By: Alex Washesky, junior, Agribusiness Management

Today, we live in a day and age where we don’t really think much about where the food that we eat comes from. Food is in abundance in all of our stores, it’s given away for free at events, it gets thrown away in staggering quantities, and assuming that you’re not from a low-income community, food is relatively affordable. While most of us might take what we eat for granted, the fact of the matter is that we wouldn’t be able to last for more than a few weeks without this valuable commodity. More than ever today, there is a huge disconnect between the producers, who grow and/or raise what we eat, and the end consumers. We can easily just walk into a grocery store, find something that looks good, and eat it at home later—assuming that we don’t end up throwing it away first. As consumers, we don’t get to see the processes that go into food production, and it can be difficult for us to realize just how many inputs go into just one item of food that we consume. Not only do we not see the time and resources that go into food production, but we also don’t directly witness the environmental consequences caused by unsustainable agricultural practices.

As an intern for the Student Farm, I have gained much insight into the food production industry in just the few months that I have spent working on the farm. To me, buying a bag of carrots at a store is no longer just as simple as putting them in a basket and paying at the cash register. Now, I really ask myself about every step of the process that got those carrots from some farm that I’ve never heard of to the vegetable section of a grocery store: when did the farmer start seeding those carrot plants? How did they manage keep the weeds and pests at bay? Were they grown organically? Were they grown locally? When and how did they harvest them? How were they transported? How long were they stored?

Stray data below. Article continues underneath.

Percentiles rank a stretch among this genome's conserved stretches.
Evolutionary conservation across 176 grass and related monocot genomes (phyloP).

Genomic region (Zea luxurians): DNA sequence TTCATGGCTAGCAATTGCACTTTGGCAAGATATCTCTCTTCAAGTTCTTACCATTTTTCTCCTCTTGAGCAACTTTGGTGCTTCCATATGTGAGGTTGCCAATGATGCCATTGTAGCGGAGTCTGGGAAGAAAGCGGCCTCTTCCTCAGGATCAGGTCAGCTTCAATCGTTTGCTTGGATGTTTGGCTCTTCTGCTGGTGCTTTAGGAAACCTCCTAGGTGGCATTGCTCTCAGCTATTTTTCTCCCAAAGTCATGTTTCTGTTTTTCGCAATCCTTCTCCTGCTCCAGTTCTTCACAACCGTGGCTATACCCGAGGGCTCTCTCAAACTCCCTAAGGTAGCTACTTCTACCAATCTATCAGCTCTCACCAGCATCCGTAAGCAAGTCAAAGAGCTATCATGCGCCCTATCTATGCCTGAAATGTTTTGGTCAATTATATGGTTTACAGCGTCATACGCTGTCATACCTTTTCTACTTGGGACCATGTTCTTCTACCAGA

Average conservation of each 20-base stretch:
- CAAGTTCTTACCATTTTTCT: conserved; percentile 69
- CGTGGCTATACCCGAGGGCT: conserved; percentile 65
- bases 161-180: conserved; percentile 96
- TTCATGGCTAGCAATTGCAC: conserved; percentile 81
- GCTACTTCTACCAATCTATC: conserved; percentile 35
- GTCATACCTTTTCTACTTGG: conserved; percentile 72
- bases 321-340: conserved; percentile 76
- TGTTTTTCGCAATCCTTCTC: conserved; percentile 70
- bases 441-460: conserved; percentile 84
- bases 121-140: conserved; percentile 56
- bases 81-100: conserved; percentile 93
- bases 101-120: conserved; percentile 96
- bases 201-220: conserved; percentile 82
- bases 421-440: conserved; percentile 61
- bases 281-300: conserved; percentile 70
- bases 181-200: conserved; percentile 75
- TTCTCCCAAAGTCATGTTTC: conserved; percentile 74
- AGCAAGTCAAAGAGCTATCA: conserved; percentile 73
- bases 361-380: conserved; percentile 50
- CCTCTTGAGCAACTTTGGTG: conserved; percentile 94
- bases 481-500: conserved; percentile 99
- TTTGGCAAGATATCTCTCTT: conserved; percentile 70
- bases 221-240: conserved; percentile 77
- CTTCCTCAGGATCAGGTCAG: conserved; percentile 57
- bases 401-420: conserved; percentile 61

Having witnessed many of these processes firsthand, it is near impossible for me to look at a piece of produce, or any other food for that matter, and not wonder how much time, resources, and effort was put into raising it. I genuinely hope that more people will start thinking more about where their food comes from, just as I have, in order to facilitate making more informed food choices in the future. Although I have only spent a relatively short amount of time with the Student Farm, I feel as though I have already learned so much, and I look forward to learning much more in the months to come.